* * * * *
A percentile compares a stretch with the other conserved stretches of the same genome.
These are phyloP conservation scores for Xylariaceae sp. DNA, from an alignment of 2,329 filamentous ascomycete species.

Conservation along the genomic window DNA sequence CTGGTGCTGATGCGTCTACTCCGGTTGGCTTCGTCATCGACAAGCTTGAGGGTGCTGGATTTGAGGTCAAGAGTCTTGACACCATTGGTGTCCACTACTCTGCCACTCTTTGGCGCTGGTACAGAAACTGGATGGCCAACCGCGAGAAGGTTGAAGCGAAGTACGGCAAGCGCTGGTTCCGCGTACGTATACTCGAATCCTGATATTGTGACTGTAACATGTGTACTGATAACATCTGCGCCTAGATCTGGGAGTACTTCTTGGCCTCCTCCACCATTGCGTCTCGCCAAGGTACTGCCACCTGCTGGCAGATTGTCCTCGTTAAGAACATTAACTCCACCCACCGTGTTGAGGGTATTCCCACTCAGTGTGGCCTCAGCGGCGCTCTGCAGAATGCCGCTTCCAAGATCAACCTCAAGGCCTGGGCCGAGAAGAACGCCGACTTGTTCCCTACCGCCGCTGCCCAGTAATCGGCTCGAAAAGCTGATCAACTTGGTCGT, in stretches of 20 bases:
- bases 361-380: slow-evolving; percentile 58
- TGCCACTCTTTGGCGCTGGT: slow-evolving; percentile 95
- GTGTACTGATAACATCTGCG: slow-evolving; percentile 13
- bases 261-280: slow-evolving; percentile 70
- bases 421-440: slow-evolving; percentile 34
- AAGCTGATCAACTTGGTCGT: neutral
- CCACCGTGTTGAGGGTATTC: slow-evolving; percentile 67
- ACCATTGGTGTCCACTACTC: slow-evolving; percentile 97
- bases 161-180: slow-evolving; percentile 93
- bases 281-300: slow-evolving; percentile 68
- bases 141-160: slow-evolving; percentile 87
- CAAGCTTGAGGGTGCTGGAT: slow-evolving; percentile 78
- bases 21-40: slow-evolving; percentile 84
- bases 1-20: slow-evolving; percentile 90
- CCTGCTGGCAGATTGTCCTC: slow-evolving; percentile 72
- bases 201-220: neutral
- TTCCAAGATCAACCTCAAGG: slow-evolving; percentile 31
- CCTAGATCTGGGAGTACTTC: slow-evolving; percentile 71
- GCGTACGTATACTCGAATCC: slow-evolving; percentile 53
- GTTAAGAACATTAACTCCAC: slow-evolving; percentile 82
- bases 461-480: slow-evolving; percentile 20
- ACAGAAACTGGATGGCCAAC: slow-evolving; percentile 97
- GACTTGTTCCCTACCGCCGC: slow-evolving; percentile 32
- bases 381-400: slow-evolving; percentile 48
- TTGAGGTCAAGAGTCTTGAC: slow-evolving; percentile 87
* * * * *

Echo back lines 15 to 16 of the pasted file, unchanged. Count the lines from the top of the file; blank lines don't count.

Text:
- CAAGCTTGAGGGTGCTGGAT: slow-evolving; percentile 78
- bases 21-40: slow-evolving; percentile 84